Phase One

CON Boutique Hotel (Shipping Containers)

Robotic Garage (view from the neighbor's terrace)

Movie Screen (View from the CON Hotel Lobby)

STOA and Pergola (View to the CON Hotel stairs)

The second phase includes a live-work apartment building and a shared-space office building at the north-east corner of the site –where the existing organic restaurant would continue its normal operations, even in the midst of construction. The split-level (Citroan) live-work apartment building takes its expression from the local warehouse skylights and caters to the established artist community within and without the district. The shared-space office building is an open-plan structure with sculptural stairs and a meeting room on the top floor – highlighted by a colossal lantern/skylight which symbolizes the center of the graffiti art universe.

Phase Two

Office Building at the Corner and Live/Work on the right

View from the Entrance (Live/Work building in the background)

Live/Work pool and amenities space

The third and last phase of the project would include a retail/gallery building and a polycarbonate apartment building. The retail/gallery building is designed as a fluid space structure where every vendor would have a unique way of displaying its products on either temporary tents or in permanent colorful structures; this building is crowned by an events terrace under a flat roof. The elevator shaft is crowned with a “Double W” sign which symbolizes, in red, the original name given by Tony Goldman (Wynwood Walls). The polycarbonate apartment building has exterior corridors and internal single and double height apartment units. The intention is to allow these external corridors to act as elevated sidewalks where artists can display their homemade objects.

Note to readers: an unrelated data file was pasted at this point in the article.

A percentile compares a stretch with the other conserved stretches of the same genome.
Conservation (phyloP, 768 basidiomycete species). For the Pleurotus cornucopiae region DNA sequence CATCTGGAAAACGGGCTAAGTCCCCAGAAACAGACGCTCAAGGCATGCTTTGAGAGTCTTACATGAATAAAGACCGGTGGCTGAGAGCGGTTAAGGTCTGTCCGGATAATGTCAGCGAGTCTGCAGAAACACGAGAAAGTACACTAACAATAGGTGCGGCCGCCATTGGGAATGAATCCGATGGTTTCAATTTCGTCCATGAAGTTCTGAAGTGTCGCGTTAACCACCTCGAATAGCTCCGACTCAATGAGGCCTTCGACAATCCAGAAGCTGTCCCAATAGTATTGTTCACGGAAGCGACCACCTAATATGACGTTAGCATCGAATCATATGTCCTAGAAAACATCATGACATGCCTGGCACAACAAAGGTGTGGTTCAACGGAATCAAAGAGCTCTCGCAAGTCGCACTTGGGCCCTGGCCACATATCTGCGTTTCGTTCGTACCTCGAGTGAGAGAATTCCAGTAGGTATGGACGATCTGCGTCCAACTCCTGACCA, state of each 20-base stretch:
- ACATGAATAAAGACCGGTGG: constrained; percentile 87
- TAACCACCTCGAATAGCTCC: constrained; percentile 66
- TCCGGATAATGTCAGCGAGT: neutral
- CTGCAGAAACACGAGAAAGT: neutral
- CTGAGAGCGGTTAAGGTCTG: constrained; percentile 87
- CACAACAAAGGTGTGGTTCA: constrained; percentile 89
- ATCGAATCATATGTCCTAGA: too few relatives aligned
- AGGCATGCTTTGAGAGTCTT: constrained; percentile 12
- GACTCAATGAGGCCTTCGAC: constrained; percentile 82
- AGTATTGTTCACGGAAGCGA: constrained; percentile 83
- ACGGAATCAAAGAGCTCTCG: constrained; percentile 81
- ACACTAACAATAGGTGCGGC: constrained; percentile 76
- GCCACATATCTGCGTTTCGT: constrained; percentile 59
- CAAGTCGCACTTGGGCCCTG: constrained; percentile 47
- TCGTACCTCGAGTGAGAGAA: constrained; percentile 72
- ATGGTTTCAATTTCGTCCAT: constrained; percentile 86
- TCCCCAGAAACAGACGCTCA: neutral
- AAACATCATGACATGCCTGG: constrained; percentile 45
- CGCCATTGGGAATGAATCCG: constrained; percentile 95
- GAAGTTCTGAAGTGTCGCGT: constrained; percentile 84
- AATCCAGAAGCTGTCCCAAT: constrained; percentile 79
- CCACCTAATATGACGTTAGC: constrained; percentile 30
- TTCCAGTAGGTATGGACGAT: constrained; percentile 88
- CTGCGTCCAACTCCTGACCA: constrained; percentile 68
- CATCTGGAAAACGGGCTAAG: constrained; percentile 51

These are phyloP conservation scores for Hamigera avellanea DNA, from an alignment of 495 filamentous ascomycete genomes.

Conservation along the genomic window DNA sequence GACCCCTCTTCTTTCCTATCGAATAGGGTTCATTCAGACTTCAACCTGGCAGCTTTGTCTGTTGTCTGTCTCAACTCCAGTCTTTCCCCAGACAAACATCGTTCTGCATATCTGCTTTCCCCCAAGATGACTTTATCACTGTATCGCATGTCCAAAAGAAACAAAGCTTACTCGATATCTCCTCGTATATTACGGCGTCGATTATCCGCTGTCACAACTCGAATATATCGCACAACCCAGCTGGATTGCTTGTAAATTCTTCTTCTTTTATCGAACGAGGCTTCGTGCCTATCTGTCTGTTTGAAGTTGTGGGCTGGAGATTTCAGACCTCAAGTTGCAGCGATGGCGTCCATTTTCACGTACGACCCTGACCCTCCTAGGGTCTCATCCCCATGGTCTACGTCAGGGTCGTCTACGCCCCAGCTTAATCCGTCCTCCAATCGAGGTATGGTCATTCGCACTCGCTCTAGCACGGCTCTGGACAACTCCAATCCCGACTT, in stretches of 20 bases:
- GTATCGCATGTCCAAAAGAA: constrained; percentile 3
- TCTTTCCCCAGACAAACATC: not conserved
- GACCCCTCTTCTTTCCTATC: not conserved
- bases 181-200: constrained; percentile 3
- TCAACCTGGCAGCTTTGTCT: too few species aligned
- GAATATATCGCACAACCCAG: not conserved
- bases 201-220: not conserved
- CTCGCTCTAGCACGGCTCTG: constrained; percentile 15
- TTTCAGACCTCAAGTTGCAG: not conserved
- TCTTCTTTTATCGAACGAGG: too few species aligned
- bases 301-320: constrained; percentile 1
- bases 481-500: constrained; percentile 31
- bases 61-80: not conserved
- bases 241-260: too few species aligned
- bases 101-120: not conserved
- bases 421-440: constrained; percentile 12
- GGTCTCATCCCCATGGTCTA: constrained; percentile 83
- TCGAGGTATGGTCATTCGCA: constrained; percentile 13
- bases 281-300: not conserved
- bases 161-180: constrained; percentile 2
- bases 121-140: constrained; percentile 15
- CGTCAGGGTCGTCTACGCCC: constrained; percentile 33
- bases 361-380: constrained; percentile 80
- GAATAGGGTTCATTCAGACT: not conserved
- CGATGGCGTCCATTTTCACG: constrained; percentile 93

Phase Three

Retail Building at the corner and Polycarbonate Building on the left

View of the Retail Terrace

View from the Interior

Polycarbonate Building with the "Manzana de la Discordia" (a project in collaboration with R&R Studios)

Wedding Event (Event's Center at the Retail Terrace)

The whole redevelopment composition is enhanced by a multiplicity of activities on the ground floor –generally occupied by art galleries and/or unconventional retail uses. The compression nature of the buildings and open spaces, their colorful surfaces, their memorable iconographies, and the increase of wall surface for urban art display turn this project into one of the most realistic options ever presented for the site, yet one of the most misunderstood and riskier options available in today’s market.

The development team included students in the 2018 graduating class of the Master in Real Estate Development and Urbanism program at the School of Architecture of the University of Miami.

Images by: Jaime Correa, Sandra Camejo, and Yasemin Cetinalp